Book Summery (Via Goodreads): Though she tries returning to the life she knew before the accident, Pierce can't help but feel at once a part of this world, and apart from it. Yet she's never alone . . . because someone is always watching her. Escape from the realm of the dead is impossible when someone there wants you back.
But now she's moved to a new town. Maybe at her new school, she can start fresh. Maybe she can stop feeling so afraid.
Only she can't. Because even here, he finds her. That's how desperately he wants her back. She knows he's no guardian angel, and his dark world isn't exactly heaven, yet she can't stay away . . . especially since he always appears when she least expects it, but exactly when she needs him most.
But if she lets herself fall any further, she may just find herself back in the one place she most fears: the Underworld.
Ok, I'll admit it. I was a little hesitant to read this one. Before Abandon, I had only read snippets of Cabot's The Princess Diaries when I was babysitting (back in the day), and was less-than-impressed. However, the premise of Abandon piqued my interest. Combined with the solid ratings it received, I finally gave in and purchased a copy for myself. Overall, I am happy with the book, but it's definitely not without it's hiccups. I really enjoyed the relationship between Peirce and her mother. It's nice to see a book with some solid family foundation to it. I also liked the Hades-Persephone-ish storyline with a modern twist (also, I REALLY want her necklace). I'm a little torn on the timeline. I appreciate a good flashback, but there were so many of them, it was a bit confusing at times distinguishing between the past and present. Now allow me to dive into the things I did not care for...After a major (and sometimes not-so-major) event, there would be 1-2 pages of dialogue from Peirce's mind. As the reader, I processed EVERYTHING along with her. It was a little redundant and tiring at times. John. I wanted to like him so much. I just had a really hard time identifying with him. He was very cold and stand-offish. I'm thinking Cabot might have done this intentionally, but I had a really hard time feeling, well, anything for him. Overall, I devoured the book in 2 sittings and am anxious for the release of Underworld. I hope by then, some of the minor annoyances will be ironed out. I'm torn between a 3.5 and 4 rating, but have decided to rate upwards with some reservations.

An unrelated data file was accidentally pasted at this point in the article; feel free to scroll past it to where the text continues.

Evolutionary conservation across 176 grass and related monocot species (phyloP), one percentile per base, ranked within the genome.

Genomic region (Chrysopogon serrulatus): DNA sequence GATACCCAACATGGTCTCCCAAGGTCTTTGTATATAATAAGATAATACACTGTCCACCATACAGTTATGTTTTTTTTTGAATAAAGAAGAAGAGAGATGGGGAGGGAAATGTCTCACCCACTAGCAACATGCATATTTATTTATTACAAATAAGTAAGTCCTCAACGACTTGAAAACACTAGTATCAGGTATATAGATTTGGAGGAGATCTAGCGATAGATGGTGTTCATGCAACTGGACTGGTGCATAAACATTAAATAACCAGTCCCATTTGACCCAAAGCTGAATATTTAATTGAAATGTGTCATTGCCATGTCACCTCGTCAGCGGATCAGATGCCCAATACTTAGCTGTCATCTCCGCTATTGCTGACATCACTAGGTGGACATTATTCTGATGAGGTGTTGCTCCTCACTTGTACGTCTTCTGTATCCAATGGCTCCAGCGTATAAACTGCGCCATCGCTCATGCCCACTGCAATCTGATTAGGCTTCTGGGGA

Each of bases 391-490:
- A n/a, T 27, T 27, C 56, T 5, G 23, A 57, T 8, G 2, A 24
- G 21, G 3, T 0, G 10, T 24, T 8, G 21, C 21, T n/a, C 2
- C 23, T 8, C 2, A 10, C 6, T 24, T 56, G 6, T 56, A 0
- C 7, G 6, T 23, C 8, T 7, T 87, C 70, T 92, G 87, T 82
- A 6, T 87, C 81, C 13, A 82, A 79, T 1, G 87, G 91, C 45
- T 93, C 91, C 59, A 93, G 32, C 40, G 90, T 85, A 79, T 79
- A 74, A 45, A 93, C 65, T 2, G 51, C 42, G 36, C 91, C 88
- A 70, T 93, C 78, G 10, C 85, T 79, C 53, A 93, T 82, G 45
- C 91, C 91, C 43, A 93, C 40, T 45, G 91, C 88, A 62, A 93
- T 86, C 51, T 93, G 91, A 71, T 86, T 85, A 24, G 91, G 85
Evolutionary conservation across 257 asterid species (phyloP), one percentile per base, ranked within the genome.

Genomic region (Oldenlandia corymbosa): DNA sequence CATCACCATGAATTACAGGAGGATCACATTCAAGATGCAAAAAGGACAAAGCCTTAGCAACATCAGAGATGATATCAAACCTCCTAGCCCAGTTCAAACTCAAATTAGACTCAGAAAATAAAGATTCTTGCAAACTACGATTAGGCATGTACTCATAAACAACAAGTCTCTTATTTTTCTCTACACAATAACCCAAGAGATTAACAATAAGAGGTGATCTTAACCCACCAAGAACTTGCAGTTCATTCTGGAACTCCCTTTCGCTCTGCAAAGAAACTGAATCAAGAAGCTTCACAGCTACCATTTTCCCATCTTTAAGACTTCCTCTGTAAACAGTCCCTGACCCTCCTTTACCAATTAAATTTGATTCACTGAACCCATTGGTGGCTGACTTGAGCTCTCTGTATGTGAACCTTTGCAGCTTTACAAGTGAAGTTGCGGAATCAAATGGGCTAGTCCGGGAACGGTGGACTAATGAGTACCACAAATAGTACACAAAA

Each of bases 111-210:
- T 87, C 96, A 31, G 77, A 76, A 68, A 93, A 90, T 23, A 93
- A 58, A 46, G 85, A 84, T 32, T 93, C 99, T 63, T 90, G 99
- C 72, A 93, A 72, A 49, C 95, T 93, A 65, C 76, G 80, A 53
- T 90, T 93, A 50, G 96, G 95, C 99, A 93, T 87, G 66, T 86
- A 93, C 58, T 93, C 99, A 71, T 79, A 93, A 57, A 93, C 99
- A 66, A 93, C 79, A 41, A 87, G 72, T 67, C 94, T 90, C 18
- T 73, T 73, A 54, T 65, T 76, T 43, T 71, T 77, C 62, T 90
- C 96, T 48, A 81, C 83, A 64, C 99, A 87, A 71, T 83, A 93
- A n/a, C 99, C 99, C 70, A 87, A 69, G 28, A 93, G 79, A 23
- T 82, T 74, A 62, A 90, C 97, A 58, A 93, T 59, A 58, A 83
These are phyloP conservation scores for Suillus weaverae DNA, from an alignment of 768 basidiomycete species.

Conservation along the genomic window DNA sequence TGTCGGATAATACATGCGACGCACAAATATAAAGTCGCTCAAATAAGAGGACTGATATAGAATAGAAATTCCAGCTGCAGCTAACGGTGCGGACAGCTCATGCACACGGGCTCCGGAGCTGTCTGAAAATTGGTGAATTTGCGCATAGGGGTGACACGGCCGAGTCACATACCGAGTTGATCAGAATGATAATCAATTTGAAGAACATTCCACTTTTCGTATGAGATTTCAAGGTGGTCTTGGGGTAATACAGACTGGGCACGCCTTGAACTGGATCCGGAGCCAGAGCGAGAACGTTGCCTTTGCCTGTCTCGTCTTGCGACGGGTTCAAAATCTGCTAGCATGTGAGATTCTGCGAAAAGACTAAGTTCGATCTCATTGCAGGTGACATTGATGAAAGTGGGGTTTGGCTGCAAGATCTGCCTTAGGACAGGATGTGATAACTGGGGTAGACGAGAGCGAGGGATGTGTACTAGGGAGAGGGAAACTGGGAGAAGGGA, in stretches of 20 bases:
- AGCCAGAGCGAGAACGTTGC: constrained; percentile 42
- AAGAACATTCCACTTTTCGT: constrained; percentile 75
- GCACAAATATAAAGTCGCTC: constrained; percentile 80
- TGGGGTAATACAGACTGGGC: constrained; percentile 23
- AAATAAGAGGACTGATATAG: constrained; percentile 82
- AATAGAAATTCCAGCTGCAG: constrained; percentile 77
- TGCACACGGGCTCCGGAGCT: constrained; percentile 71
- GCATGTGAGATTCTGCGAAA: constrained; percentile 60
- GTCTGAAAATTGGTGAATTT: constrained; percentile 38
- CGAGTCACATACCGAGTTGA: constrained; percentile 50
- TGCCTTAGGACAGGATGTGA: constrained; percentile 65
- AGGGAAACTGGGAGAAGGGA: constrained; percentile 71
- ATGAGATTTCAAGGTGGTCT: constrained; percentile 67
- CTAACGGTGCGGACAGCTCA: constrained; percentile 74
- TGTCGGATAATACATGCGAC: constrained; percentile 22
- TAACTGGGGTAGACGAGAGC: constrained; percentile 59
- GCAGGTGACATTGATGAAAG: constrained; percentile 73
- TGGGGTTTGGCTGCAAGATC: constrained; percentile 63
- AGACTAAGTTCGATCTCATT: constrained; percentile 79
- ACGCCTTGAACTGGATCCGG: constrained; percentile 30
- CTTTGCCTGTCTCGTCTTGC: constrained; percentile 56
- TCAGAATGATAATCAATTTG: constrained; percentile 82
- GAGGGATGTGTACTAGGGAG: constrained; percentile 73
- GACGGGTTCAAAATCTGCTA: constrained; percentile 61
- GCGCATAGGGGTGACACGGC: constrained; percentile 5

“But really, the term “forgive and forget” doesn’t make sense to me. Forgiving does allow us to stop dwelling on an issue, which isn’t always healthy. But if we forget, we don’t learn from our mistakes. And that can be deadly.”
Cover Art Commentary:
I love the rich, earthy colors of this cover. Literally. I JUST realized that the girl on the cover is laying in dirt. Sneaky, very sneaky...It's done in good taste though. I feel like the color brown isn't used that much on book covers, and it's very successfully done here. The gold flower design in the corner gives a nice touch.The cover of Underworld is even more gorgeous!